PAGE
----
Too Much Drinking, Weight May Harm Liver
Study suggests women at higher risk for chronic liver disease
Saturday, April 27, 2013
One study found that overweight and obese women who were heavy drinkers had a significantly increased risk of developing and dying from chronic liver disease. The other study found an increased risk of liver cancer in people with alcoholic cirrhosis who also have fatty liver disease, type 2 diabetes and are overweight or obese.
The first study included more than 107,000 women in the United Kingdom. They were classified as having either a low or high body mass index (BMI, a measure of body fat based on height and weight), and low or high alcohol consumption. Low was between zero and 15 units of alcohol per week while high was more than 15 units per week. According to the U.K.'s National Health Service, 15 units of alcohol per week would work out to a little more than six pints of beer or nine small glasses of wine weekly.
Women with a high BMI and high alcohol intake were much more likely to have chronic liver disease than other women in the study, which was presented Thursday at the International Liver Congress in the Netherlands.
"These findings will have a significant impact on how we can help millions of people across the world at risk of developing liver disease," Dr. Daniele Prati, a member of the scientific committee of the European Association for the Study of the Liver, said in an association news release.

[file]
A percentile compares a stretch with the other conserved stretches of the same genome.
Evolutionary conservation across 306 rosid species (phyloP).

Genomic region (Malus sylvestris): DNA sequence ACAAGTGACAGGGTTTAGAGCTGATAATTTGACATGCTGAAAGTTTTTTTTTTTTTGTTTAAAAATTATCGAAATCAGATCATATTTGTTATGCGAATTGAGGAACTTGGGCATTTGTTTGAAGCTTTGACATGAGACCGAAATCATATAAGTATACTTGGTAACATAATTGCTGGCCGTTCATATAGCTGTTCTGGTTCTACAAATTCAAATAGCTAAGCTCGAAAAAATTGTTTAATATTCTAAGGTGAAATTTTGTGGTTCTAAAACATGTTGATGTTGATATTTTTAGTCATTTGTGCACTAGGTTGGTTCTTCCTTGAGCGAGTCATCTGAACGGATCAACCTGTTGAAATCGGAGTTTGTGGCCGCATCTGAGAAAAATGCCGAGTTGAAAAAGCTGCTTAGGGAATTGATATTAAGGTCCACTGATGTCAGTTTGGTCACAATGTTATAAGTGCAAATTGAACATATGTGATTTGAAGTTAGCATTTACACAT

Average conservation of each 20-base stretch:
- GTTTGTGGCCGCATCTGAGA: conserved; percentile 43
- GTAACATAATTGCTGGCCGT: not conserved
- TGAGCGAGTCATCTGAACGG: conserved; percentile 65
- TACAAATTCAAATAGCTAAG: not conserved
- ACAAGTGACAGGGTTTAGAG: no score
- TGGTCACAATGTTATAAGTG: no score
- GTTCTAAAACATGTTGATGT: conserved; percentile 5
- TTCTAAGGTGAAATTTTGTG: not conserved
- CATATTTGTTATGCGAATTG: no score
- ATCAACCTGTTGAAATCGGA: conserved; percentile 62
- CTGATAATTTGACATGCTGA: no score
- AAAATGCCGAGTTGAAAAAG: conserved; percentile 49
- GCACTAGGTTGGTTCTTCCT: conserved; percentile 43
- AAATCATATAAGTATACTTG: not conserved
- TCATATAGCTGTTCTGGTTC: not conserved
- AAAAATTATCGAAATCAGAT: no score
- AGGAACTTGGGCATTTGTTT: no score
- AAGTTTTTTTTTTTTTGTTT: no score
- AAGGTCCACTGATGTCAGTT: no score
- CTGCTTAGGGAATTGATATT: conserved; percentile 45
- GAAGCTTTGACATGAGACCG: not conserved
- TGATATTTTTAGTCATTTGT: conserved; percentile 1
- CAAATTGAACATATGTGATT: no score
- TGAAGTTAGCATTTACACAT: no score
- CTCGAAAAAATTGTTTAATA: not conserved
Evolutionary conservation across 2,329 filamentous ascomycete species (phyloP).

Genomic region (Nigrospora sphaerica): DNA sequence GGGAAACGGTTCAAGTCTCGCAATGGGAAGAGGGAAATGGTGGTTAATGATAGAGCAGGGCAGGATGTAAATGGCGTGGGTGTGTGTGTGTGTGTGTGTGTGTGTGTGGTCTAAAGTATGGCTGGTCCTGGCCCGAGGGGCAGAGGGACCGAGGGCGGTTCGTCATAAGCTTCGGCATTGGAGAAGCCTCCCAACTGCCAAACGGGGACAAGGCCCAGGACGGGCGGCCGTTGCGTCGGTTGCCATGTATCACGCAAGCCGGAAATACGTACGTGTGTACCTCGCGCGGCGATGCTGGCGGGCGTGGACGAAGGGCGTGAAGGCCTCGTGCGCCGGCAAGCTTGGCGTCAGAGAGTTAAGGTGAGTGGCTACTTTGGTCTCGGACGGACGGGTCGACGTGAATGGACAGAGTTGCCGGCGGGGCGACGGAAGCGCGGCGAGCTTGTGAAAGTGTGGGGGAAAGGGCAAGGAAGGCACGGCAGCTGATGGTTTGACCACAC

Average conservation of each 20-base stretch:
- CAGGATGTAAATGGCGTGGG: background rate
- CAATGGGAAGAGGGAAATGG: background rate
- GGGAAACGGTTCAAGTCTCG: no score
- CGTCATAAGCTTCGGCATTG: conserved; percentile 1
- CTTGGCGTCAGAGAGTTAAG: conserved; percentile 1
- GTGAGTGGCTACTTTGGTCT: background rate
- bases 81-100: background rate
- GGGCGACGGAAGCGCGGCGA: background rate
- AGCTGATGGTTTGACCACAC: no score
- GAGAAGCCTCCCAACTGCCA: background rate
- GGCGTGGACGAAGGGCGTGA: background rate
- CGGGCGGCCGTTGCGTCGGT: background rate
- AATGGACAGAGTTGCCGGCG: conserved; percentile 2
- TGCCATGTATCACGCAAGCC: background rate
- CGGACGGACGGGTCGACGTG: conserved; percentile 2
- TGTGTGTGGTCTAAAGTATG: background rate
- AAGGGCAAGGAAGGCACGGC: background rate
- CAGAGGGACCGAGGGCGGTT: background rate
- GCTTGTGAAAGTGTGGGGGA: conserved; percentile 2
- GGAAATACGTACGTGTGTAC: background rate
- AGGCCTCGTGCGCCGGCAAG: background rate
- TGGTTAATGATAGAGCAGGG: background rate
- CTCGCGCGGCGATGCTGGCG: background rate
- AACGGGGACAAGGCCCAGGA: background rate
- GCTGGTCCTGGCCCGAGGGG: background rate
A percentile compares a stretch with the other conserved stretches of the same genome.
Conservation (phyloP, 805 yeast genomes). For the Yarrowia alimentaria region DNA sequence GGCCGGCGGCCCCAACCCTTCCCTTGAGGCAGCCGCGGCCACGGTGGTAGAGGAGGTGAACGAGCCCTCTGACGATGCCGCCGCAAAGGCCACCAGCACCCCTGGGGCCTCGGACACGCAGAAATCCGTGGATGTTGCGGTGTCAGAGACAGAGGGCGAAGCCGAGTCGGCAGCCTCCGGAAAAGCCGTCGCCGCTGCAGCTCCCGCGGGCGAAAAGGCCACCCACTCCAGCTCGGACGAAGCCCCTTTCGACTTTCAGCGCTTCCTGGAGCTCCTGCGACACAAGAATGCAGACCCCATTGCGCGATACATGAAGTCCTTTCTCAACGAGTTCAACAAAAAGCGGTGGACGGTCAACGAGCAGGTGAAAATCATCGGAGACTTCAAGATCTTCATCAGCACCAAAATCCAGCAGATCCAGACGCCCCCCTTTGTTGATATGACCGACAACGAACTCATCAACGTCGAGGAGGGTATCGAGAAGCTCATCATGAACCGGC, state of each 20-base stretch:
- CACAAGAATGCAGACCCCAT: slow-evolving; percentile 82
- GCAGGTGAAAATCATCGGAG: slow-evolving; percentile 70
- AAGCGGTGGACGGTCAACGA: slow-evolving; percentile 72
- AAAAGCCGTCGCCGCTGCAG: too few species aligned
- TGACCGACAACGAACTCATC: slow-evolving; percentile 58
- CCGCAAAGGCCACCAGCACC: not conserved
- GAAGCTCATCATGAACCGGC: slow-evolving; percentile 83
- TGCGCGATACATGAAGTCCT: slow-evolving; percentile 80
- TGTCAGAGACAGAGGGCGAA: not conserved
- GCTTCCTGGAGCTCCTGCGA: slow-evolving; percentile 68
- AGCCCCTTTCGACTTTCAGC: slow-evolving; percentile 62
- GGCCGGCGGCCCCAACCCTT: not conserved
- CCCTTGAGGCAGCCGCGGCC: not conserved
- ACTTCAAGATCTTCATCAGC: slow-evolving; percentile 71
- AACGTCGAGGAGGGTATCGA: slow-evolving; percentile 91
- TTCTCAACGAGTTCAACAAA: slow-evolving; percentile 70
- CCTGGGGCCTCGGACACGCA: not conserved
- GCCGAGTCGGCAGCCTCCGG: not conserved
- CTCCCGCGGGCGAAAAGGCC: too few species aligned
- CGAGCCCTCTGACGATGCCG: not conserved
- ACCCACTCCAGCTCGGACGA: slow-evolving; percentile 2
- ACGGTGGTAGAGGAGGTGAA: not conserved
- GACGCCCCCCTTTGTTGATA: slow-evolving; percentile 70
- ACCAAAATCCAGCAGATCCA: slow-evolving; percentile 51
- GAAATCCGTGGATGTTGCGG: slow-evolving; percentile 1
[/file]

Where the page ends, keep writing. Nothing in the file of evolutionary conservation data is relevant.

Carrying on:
"Women are at particular risk as they are twice as sensitive as men to alcohol-related liver damage and developing a more severe form of the disease at lower doses with shorter durations of alcohol consumption," he explained.
"Based on this research we know that a person with low BMI and high alcoholic intake has a greater risk of developing chronic liver disease compared to a woman with a high BMI who doesn't drink very much," Prati said. More research is needed, he added, "but this is an important first step in the right direction."
While the new study found an association with overweight, heavy drinking and liver disease in women, it didn't prove a cause-and-effect relationship.
The second study, also presented at the International Liver Congress, looked at the risk of liver cancer in 100 patients who underwent liver transplants because they had alcoholic end-stage liver disease.
Liver cancer occurred in 54 percent of patients who had been frequently overweight and in 43 percent of those with diabetes, compared with 14 percent of those who were not overweight and 22 percent of those without diabetes, the investigators found.
Fifty percent of patients who had fatty liver disease and were overweight, obese or had type 2 diabetes had liver cancer, compared with 6 percent of those without these conditions.
"These findings show patients suffering from alcoholic cirrhosis who also have a history of fatty liver disease, obesity or type 2 diabetes have a higher risk of developing liver cancer," Prati said. "The results will be useful to improve the management of patients with cirrhosis, and to identify cancer at early stages."
Because the new research was presented at a medical meeting, the data and conclusions should be viewed as preliminary until published in a peer-reviewed journal.